INTREPID READER, INQ (also known as mr-messy) asked this question over on the Book of Faces:
What do you do for your daily office? . . . Though I try to do the Brother Lawrence thing, I don't do it often enough. So, I want to incorporate more "something" in my daily life.For those of you who do not know, The Brother Lawrence Thing is a method of prayer adapted from a Carmelite monk. Brother Lawrence worked in the monastic kitchen and was not able to sing the Office with the brothers. Therefore, he tried in all things to lift his mind to God while doing even the most menial of tasks. The Brother Lawrence Thing is a way to meet St. Paul's command to pray without ceasing.
I'VE FOUND THAT it is much easier to lift the mind to God between set-times of formalized prayer like the Daily Office. As you engage the discipline of the Daily Office, you'll kill two birds with one stone: you'll get the certain "something" and The Brother Lawrence Thing. I'd like to call it The Daily Office Effect, but the Benedictines called it "amendment of life", so I suppose I should go with them. As you engage the Daily Office, it produces holiness by changing our hearts and minds. Even though it takes years for the effects to be seen, it is one of the most powerful disciplines to engage. Prayers for you as you consider it.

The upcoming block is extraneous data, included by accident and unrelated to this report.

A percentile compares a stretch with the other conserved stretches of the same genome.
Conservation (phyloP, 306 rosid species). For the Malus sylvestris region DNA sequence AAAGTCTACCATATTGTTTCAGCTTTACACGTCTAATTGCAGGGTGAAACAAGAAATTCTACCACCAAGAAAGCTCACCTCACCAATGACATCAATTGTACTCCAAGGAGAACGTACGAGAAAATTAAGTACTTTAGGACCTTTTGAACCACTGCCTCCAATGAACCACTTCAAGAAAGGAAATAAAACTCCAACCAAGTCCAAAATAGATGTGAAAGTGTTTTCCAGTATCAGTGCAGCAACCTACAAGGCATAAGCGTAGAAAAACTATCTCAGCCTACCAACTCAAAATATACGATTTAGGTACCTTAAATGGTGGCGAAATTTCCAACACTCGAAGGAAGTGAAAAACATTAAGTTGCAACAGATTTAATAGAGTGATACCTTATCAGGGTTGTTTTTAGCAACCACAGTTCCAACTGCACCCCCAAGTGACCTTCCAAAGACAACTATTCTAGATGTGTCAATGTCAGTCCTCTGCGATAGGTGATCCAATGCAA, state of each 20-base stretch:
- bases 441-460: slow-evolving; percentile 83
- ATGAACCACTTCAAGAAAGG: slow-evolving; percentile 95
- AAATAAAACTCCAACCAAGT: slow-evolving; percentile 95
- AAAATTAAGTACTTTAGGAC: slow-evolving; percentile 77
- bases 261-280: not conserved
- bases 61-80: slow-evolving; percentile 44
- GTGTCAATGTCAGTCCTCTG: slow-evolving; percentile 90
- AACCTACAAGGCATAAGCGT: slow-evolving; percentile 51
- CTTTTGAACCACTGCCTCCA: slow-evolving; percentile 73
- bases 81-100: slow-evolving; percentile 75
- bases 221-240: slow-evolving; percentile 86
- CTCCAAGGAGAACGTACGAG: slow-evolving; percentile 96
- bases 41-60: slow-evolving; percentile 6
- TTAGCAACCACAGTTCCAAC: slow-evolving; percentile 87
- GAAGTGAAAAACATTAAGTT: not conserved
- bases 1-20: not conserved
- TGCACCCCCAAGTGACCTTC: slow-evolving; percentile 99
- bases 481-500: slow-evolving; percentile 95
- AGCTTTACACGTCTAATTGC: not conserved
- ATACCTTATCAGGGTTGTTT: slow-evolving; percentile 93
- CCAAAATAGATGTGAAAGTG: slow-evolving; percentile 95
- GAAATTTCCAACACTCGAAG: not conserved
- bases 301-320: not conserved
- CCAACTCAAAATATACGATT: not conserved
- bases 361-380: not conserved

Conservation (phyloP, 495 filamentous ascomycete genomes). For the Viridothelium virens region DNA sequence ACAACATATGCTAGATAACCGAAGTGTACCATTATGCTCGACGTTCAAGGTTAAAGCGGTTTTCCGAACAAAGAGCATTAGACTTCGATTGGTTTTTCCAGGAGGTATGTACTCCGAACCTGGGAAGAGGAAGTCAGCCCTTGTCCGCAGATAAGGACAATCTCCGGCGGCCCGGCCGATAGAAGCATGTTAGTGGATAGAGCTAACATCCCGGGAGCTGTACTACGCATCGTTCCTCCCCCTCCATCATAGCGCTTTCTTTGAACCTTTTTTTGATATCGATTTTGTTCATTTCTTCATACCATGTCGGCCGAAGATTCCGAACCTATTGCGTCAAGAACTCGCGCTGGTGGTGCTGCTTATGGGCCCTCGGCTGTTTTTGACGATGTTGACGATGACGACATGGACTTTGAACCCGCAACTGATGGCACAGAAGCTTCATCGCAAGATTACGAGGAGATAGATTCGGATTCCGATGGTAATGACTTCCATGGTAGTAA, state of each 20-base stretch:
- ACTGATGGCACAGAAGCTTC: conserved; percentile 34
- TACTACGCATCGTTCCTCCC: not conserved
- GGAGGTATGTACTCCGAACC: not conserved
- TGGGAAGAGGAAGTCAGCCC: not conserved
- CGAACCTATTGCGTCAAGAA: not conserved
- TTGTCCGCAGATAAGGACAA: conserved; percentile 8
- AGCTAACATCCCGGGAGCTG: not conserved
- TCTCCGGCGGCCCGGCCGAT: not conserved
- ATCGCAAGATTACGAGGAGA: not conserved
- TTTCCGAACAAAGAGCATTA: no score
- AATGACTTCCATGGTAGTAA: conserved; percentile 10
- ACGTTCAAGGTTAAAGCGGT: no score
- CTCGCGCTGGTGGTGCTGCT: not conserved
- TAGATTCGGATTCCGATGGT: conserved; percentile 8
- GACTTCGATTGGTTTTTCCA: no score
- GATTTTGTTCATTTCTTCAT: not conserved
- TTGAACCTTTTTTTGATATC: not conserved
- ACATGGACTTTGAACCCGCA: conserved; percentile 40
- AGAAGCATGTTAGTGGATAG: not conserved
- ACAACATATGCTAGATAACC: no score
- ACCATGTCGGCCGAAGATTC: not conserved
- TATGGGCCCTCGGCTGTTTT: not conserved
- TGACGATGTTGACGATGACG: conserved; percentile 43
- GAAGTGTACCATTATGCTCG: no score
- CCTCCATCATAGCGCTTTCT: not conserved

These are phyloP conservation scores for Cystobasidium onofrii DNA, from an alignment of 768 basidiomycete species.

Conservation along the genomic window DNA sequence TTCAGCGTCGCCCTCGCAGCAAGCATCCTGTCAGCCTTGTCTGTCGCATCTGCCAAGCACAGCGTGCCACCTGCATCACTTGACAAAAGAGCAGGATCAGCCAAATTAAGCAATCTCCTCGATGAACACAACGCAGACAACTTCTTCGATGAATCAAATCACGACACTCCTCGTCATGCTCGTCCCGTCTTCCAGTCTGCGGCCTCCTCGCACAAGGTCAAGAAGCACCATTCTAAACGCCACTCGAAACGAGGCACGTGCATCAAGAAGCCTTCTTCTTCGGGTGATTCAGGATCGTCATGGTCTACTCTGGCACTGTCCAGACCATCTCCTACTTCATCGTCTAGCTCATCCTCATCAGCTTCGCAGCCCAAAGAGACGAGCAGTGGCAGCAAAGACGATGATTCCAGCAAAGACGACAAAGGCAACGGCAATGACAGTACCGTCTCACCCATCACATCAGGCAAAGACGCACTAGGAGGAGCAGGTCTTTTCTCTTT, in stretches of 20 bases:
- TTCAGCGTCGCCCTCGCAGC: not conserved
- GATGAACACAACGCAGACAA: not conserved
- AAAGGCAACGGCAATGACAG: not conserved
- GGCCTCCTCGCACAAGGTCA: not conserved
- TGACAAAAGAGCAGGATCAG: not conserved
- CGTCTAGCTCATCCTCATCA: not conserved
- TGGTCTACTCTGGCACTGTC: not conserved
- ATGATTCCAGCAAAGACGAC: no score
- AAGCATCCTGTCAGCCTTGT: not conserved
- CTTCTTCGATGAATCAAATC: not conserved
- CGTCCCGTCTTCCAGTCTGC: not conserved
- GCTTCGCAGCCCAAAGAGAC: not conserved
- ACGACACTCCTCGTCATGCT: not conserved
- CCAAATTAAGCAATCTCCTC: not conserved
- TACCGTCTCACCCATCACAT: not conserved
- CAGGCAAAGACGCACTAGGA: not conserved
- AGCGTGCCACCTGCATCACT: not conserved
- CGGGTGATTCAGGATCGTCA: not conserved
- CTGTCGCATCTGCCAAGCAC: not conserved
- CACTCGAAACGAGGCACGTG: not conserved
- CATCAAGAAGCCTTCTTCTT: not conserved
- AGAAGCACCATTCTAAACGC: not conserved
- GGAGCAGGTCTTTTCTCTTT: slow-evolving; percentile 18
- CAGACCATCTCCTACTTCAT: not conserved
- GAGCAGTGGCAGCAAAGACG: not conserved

What do I do for the Daily Office?
I do a slightly-augmented form of the Daily Office as found in the 1979 Book of Common Prayer. Before this, I used a wide variety of Breviaries and Prayer Books (for the majority of those tumultuous days, I used the Four-Volume Roman Catholic Liturgy of the Hours). About a year-and-a-half ago, I decided to stick with the BCP because I'm Episcopalian and you'd be hard-pressed to find a competitor in its beautiful use of the English language. Anyway, here is what I do now:
- Morning and Evening Prayer (ca. 20 min each):
- The Triple Prayer (Our Father, Hail Mary, the Creed) and a few other opening prayers. Then, the Angelus.
- I do either the Rite I or II Office from the 1979 Book of Common Prayer.
- I follow the calendar of TEC (with the occasional Anglo-Catholic interpolation).
- For a schedule of the Psalms, I follow the monthly scheme inside the Psalter, eg. Nineteenth Day: Evening Prayer.
- Use the Daily Office Lectionary:
- OT & Gospel Reading at Morning Prayer:
- NT & (repeated) Gospel Reading at Evening Prayer.
- Collect from the previous sunday or from Lesser Feasts and Fasts.
- Noonday (ca. 7 min):
- Compline (ca. 10 min):
- The Rite II Office from the '79 BCP.
- Use the schedule of Psalms found in the Office of Compline in The Anglican Breviary.
- The seasonal Marian Antiphon, V/R and Collect after the Office.
- The Sacrosancte with a few other prayers.
General Advice from one very imperfect beginner: